My 5-year-old hurt herself on Saturday---not this past Saturday, but the one before that. She was playing in the backyard with her oldest sister, ran hard and tripped (she was being chased), and landed hard on her shoulder with her big sister falling on top of her.
She cried pretty hard and I was concerned, but not exactly sure what to do. I watched her closely for several hours, gave her Tylenol, and frequently asked "how high you can reach?" to get her to move her arm. Eventually she did, and by the end of the night she seemed better.
Fast forward nine days when we realized something was still wrong. I took her to our doctor, who gave her an examination, sent us off for x-rays, and determined she had a fractured clavicle and needed a strap to help get things back the way they should be.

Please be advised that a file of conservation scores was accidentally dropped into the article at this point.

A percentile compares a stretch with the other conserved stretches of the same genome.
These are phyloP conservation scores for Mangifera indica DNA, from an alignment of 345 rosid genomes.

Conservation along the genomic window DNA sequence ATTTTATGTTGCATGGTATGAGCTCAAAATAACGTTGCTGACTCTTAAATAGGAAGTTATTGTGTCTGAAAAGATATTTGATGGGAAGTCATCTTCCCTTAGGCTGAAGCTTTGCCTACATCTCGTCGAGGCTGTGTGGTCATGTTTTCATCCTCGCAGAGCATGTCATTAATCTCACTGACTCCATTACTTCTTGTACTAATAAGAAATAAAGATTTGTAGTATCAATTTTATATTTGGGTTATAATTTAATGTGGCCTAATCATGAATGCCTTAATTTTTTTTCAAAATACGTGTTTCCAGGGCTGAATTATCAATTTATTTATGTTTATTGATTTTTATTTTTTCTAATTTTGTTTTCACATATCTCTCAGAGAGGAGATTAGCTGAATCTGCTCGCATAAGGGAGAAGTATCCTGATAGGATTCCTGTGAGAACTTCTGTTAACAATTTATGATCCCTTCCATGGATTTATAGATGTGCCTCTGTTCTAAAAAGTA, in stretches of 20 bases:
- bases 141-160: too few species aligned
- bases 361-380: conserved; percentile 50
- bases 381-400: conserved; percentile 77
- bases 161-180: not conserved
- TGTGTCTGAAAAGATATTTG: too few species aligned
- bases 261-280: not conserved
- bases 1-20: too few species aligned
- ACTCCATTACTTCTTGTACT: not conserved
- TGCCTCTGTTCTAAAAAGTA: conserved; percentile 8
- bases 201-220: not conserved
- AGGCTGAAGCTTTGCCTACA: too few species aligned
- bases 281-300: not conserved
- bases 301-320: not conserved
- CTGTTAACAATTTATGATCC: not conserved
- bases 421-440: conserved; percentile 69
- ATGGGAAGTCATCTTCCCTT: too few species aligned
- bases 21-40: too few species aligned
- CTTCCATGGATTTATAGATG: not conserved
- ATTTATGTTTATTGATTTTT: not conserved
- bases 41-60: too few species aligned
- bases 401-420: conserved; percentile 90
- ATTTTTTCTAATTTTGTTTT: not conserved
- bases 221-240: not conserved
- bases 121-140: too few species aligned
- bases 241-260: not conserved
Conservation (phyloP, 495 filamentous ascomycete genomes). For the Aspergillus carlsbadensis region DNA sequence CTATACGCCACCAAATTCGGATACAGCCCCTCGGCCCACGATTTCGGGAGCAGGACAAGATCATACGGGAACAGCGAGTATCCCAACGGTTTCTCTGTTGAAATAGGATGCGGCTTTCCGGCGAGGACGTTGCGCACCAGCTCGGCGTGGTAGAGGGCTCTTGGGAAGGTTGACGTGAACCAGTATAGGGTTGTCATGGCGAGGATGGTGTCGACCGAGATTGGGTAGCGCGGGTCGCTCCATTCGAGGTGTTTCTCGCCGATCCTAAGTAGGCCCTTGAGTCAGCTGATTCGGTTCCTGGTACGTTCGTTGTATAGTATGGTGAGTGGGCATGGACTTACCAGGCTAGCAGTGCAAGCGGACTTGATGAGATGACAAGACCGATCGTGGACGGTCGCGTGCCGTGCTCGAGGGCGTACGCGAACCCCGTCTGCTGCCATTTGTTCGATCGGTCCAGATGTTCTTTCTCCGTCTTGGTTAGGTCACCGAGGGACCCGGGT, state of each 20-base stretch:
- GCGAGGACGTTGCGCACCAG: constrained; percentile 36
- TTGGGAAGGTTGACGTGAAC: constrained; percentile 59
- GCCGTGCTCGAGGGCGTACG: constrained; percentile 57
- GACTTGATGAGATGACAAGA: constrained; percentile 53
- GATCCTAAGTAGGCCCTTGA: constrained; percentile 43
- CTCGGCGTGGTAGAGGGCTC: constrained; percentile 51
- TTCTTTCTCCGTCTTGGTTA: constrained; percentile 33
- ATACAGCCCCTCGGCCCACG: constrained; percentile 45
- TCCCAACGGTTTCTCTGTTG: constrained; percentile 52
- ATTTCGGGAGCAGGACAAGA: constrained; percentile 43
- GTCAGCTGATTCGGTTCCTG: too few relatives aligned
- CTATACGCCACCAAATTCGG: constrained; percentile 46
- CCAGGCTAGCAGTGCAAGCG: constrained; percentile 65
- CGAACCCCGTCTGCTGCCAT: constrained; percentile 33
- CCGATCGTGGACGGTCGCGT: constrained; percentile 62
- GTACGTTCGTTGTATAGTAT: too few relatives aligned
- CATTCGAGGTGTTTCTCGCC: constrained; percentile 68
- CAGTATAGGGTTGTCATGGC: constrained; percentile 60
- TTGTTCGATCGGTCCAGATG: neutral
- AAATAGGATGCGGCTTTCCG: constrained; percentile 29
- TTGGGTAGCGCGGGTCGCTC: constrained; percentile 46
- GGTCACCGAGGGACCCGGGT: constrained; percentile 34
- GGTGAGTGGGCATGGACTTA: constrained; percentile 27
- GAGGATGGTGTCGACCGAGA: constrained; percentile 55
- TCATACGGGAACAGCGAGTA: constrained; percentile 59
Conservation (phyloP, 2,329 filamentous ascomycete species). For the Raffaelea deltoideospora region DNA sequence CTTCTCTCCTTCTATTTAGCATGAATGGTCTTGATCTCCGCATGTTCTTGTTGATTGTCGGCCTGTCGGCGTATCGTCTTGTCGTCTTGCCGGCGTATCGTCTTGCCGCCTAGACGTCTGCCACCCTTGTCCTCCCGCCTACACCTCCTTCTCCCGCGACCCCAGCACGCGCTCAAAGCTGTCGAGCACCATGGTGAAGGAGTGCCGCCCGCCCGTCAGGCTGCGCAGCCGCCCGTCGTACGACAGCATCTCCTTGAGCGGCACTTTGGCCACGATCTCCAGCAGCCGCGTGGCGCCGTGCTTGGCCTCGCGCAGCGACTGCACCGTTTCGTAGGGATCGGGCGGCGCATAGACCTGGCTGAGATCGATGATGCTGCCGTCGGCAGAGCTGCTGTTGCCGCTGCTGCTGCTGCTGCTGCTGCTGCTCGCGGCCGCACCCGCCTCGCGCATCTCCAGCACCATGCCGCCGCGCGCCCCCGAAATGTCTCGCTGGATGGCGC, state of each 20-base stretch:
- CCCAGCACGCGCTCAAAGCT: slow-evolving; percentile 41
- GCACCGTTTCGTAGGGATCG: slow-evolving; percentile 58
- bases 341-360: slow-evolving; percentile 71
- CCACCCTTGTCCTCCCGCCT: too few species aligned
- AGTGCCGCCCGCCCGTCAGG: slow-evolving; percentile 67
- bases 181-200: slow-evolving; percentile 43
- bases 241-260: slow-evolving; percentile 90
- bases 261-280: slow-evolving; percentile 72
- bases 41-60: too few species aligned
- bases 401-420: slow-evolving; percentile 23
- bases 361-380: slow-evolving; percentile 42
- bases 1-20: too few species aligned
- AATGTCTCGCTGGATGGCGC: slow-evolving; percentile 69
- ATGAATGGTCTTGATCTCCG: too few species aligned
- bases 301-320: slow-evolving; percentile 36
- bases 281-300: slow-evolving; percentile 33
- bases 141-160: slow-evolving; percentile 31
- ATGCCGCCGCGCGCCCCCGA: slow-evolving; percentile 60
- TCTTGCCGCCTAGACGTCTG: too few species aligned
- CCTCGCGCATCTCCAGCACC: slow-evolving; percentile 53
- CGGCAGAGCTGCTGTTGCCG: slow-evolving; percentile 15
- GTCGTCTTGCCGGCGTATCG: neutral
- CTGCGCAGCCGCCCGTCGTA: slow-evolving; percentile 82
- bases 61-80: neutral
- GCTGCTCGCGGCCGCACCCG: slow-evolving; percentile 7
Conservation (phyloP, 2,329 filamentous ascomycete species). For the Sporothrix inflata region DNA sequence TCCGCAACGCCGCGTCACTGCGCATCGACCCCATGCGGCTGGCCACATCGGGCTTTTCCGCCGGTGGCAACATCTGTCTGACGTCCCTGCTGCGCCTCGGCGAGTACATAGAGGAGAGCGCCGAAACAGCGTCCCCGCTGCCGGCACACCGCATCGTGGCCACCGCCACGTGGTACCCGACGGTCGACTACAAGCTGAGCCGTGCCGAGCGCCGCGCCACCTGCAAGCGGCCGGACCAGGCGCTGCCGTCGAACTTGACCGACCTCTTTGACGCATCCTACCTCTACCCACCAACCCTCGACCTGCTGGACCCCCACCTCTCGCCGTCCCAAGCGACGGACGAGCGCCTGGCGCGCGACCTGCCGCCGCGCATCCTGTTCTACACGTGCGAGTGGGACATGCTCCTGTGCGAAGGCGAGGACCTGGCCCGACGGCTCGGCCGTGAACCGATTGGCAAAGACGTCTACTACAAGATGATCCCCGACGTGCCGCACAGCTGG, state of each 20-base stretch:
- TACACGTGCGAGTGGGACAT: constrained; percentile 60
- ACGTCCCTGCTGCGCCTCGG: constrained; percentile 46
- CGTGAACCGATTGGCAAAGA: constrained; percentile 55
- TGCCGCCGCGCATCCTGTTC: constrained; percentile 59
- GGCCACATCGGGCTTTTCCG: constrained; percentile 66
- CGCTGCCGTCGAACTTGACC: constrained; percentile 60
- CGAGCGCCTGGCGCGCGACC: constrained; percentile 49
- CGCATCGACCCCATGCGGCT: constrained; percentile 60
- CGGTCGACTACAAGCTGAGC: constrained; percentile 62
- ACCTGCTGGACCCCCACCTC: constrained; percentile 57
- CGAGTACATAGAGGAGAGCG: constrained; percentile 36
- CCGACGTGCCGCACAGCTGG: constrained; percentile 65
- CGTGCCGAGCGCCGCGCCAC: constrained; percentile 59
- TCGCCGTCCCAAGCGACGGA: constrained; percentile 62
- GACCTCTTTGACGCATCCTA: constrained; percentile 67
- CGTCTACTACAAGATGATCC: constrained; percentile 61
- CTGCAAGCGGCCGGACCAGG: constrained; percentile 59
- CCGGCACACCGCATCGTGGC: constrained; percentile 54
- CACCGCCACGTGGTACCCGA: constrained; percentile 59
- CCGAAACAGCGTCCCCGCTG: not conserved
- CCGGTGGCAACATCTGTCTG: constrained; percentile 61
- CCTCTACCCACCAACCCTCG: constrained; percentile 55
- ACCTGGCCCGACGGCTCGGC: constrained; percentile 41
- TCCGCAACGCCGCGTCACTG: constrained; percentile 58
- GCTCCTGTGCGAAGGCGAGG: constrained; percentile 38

Can you say "Worst parent of the year?" I should have taken her in right away, but I didn't (and I feel pretty badly about it now). The only thing worse than living in denial is neglect.
It makes me wonder what other areas of life I notice initially but let go, thinking that over time things will probably just get better---cleaning out the cats' litter box, for example, or letting a child's attitude problem continue because, frankly, I'm tired of dealing with it.
Here's what I'm finally beginning to understand: Denial and neglect don't make things better; they just put off what eventually has to be done. Dealing with the litter box is as much a pain the 10th time as the first time, but something has to be done about the stink.
Self-examinations are not always reliable, as when left alone in a corner, I can convince myself of just about anything. Sometimes it would be nice to have an X-ray machine to run my life through for an analysis of what's really going on.
I guess that's what the Holy Spirit is for, but that doesn't do me a whole lot of good when I'm not really sure about the symptoms. Times like this make me think maybe I've been avoiding the inevitable for too long. Perhaps it's time to make an appointment with the Doctor . . . stat.